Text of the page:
I'd recommend you read the entire article.  Cohen, of course, called it out in real time.  (I noted that here when he did.  I also noted it here when I felt his wife sold him down the river in a TV appearance.)

The whole thing was a lie.  But not only did it waste time, it also poisoned opinions.  It encouraged hatred of 'the other' -- Russia.  Those of us who can remember The Cold War were usually the ones warning the loudest against what was taking place.

People like Rachel Maddow owe the nation an apology.  But let's be clear, she did what she was paid to do.  She's not a truth teller, she's not a journalist.  She's a talk show host with about as much integrety as Glenn Beck.

"Iraq snapshot" (THE COMMON ILLS):
Wednesday, March 27, 2019.  The Mosul ferry disaster might be the first of many Iraq disasters this spring, what do you do when you sack a governor and he refuses to leave, and much more.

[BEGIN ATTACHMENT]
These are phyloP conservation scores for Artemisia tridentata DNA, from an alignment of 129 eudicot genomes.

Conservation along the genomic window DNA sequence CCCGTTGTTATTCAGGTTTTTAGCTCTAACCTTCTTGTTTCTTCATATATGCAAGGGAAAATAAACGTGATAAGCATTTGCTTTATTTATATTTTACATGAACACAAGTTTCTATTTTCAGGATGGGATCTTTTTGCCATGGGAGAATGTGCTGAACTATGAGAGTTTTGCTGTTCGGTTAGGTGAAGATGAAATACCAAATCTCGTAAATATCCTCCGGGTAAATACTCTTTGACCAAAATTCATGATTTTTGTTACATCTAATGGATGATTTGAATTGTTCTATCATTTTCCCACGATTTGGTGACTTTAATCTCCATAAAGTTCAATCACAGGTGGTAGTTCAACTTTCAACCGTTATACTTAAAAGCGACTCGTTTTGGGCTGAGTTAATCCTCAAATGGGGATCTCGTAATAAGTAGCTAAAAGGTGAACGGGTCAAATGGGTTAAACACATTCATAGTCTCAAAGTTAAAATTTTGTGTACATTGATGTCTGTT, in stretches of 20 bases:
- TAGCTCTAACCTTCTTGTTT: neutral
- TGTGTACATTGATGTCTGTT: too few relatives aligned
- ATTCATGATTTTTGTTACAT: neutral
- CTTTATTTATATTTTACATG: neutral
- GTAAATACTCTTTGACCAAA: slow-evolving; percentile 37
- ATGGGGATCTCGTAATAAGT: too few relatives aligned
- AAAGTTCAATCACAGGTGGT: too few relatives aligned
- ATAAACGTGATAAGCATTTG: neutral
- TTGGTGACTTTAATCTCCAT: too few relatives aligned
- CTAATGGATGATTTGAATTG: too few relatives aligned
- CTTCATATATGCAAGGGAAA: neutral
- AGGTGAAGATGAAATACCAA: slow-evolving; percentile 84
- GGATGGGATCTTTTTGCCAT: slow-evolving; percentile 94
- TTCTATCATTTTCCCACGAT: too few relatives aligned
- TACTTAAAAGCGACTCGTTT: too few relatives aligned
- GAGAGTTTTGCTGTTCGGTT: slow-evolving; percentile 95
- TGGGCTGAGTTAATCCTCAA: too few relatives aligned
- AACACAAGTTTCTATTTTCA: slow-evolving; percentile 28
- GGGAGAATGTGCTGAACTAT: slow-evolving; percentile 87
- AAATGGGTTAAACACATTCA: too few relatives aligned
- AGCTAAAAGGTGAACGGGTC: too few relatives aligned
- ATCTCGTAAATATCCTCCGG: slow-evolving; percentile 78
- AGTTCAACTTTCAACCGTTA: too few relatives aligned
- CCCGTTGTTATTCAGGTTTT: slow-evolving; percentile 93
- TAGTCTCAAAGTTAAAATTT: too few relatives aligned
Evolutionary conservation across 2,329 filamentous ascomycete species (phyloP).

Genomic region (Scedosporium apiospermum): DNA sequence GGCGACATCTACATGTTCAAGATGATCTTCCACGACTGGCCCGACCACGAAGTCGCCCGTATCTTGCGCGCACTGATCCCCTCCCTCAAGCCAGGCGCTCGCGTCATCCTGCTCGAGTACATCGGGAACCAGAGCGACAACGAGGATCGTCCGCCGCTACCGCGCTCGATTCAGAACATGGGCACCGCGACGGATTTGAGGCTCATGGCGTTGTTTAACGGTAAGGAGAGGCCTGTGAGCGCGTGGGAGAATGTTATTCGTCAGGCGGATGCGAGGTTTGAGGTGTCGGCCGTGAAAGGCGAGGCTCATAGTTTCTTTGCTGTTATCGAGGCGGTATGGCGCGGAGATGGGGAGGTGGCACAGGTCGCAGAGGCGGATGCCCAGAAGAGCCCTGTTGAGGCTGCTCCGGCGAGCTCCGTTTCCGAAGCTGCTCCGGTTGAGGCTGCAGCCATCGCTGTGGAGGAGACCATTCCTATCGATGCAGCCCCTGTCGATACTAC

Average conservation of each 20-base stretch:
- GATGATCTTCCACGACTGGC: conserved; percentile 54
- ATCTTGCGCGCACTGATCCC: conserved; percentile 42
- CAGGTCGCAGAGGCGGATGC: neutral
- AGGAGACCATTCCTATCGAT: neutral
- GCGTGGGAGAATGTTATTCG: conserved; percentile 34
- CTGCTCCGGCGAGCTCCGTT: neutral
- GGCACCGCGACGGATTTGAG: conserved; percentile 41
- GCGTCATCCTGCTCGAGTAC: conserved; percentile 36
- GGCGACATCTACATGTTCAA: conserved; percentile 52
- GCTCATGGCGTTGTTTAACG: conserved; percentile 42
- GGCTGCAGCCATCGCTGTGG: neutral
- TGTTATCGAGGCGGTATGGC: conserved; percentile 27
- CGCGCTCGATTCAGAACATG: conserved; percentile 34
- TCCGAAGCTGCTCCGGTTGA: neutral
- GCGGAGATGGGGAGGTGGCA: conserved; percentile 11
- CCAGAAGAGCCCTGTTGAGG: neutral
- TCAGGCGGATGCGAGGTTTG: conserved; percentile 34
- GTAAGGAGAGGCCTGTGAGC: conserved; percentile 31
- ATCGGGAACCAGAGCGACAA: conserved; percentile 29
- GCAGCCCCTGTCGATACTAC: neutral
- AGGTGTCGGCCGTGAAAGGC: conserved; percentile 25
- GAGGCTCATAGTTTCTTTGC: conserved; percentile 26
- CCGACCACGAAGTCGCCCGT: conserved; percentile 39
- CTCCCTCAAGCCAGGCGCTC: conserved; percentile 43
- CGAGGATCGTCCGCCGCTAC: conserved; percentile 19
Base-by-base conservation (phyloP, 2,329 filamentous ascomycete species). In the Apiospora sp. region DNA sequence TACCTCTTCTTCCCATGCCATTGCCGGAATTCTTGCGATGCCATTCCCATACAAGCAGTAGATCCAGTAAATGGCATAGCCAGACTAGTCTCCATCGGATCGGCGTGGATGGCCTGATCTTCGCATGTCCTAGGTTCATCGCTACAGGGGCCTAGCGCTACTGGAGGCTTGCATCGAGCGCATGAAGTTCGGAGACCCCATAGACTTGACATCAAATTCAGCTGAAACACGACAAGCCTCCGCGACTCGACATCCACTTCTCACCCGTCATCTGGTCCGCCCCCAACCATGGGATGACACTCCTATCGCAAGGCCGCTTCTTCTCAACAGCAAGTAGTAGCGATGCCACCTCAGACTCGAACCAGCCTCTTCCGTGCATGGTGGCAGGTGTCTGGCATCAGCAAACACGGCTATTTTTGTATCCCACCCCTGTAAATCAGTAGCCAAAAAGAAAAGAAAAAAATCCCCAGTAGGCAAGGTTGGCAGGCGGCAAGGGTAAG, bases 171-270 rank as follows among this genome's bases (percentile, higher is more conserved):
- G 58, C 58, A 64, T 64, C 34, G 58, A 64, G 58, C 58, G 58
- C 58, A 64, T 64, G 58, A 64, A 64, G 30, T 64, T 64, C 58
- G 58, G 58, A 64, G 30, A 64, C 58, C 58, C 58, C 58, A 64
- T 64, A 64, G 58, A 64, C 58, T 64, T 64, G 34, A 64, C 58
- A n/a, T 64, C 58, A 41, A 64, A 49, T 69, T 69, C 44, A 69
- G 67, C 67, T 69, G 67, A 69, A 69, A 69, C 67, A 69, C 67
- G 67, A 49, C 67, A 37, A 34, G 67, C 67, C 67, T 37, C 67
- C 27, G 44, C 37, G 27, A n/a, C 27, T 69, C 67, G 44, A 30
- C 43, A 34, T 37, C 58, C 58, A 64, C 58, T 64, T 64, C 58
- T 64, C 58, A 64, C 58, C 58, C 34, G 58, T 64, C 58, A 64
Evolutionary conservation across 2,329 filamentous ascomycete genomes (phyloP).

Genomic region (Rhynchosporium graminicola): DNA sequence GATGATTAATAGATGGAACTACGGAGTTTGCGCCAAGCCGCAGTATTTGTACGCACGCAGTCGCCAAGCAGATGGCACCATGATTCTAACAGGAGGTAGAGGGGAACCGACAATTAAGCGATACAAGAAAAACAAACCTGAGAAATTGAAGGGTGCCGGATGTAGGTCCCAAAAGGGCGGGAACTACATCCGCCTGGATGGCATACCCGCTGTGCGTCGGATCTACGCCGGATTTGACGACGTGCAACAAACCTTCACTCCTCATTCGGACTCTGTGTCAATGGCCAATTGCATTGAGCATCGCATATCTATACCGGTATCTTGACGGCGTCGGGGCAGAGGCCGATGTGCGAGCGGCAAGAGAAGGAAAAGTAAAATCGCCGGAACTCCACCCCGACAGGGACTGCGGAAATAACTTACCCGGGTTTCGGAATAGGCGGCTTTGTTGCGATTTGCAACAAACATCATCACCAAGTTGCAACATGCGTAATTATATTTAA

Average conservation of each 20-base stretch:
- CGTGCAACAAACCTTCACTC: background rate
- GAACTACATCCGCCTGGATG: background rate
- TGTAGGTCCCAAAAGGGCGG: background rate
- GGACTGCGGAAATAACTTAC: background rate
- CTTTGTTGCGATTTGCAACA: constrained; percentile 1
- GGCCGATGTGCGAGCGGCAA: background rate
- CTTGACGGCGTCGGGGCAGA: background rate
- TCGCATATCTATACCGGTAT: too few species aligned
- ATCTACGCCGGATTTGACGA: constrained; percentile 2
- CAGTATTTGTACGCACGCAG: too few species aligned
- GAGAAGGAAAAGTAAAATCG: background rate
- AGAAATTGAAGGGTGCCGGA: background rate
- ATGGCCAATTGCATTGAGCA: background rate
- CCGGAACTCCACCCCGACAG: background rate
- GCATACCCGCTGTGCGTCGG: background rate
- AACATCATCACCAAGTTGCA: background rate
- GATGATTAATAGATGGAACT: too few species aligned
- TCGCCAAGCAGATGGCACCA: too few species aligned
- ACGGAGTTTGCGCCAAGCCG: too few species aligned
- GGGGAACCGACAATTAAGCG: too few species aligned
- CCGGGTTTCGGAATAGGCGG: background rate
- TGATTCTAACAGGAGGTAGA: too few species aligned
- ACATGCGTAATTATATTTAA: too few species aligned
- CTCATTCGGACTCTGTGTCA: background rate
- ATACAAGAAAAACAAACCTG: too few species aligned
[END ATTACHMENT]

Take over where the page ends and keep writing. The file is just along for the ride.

Join the vigil to remember the victims of the ferry disaster. The vigil will be held on Thursday 28th March, 6.30pm - 7.30pm at Trafalgar Square in . Everybody is welcome to join the UK's community and show their respects. It's being organised by .

Last week's tragedy in Iraq left at least 120 dead.  What will the next tragedy be?  It's a question worth asking considering the government refused to follow the policies in place that should have prevented the ferry from even being on the water last week.  It's a question worth asking as Basra faces rising water.

Water level is still increasıng in the area of "Saybah" in Basra, and people are demanding to take the necessary action before the occurrence of disasters in the area and villages. .

Large agricultural areas have drowned in Basra south of Iraq due to the floods .

Flooding?  In the city where clean water is something the government's unable/unwilling to provide.

Unicef reported last year at least 50,000 children fell ill in Basra due to the province’s lack of basic services and toxic water. Iraqi authorities are now being called on to avoid a health crisis